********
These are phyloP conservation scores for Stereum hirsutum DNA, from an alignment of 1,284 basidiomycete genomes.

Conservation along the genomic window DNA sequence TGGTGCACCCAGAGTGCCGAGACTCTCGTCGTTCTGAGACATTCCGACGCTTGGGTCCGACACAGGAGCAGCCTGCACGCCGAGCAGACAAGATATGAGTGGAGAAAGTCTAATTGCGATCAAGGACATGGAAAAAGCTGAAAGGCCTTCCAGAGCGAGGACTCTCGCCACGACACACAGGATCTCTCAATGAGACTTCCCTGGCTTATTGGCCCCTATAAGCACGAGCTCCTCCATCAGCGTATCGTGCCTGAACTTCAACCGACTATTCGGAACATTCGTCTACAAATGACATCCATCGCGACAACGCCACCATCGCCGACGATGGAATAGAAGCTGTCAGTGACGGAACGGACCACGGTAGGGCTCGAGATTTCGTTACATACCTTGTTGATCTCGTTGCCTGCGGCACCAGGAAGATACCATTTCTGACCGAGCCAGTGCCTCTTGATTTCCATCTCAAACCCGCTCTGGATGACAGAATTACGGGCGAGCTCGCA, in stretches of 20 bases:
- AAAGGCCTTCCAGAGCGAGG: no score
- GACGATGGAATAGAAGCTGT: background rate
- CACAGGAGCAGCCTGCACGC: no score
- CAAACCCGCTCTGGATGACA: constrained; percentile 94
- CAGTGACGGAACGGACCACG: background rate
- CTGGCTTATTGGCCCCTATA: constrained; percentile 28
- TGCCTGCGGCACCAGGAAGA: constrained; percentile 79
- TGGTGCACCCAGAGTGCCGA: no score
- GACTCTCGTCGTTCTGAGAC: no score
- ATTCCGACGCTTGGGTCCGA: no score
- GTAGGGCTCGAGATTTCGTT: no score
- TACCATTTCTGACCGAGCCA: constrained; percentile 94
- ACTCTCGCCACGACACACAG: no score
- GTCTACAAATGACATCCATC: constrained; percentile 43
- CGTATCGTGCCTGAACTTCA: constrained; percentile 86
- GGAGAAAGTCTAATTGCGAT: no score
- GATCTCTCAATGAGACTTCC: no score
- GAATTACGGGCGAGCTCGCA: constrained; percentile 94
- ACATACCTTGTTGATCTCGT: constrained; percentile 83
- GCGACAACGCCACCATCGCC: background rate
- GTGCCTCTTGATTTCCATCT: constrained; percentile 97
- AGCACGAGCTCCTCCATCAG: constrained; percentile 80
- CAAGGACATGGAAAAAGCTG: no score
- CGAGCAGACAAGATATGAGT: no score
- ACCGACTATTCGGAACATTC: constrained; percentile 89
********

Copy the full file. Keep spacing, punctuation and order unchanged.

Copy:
These are phyloP conservation scores for Stereum hirsutum DNA, from an alignment of 1,284 basidiomycete genomes.

Conservation along the genomic window DNA sequence TGGTGCACCCAGAGTGCCGAGACTCTCGTCGTTCTGAGACATTCCGACGCTTGGGTCCGACACAGGAGCAGCCTGCACGCCGAGCAGACAAGATATGAGTGGAGAAAGTCTAATTGCGATCAAGGACATGGAAAAAGCTGAAAGGCCTTCCAGAGCGAGGACTCTCGCCACGACACACAGGATCTCTCAATGAGACTTCCCTGGCTTATTGGCCCCTATAAGCACGAGCTCCTCCATCAGCGTATCGTGCCTGAACTTCAACCGACTATTCGGAACATTCGTCTACAAATGACATCCATCGCGACAACGCCACCATCGCCGACGATGGAATAGAAGCTGTCAGTGACGGAACGGACCACGGTAGGGCTCGAGATTTCGTTACATACCTTGTTGATCTCGTTGCCTGCGGCACCAGGAAGATACCATTTCTGACCGAGCCAGTGCCTCTTGATTTCCATCTCAAACCCGCTCTGGATGACAGAATTACGGGCGAGCTCGCA, in stretches of 20 bases:
- AAAGGCCTTCCAGAGCGAGG: no score
- GACGATGGAATAGAAGCTGT: background rate
- CACAGGAGCAGCCTGCACGC: no score
- CAAACCCGCTCTGGATGACA: constrained; percentile 94
- CAGTGACGGAACGGACCACG: background rate
- CTGGCTTATTGGCCCCTATA: constrained; percentile 28
- TGCCTGCGGCACCAGGAAGA: constrained; percentile 79
- TGGTGCACCCAGAGTGCCGA: no score
- GACTCTCGTCGTTCTGAGAC: no score
- ATTCCGACGCTTGGGTCCGA: no score
- GTAGGGCTCGAGATTTCGTT: no score
- TACCATTTCTGACCGAGCCA: constrained; percentile 94
- ACTCTCGCCACGACACACAG: no score
- GTCTACAAATGACATCCATC: constrained; percentile 43
- CGTATCGTGCCTGAACTTCA: constrained; percentile 86
- GGAGAAAGTCTAATTGCGAT: no score
- GATCTCTCAATGAGACTTCC: no score
- GAATTACGGGCGAGCTCGCA: constrained; percentile 94
- ACATACCTTGTTGATCTCGT: constrained; percentile 83
- GCGACAACGCCACCATCGCC: background rate
- GTGCCTCTTGATTTCCATCT: constrained; percentile 97
- AGCACGAGCTCCTCCATCAG: constrained; percentile 80
- CAAGGACATGGAAAAAGCTG: no score
- CGAGCAGACAAGATATGAGT: no score
- ACCGACTATTCGGAACATTC: constrained; percentile 89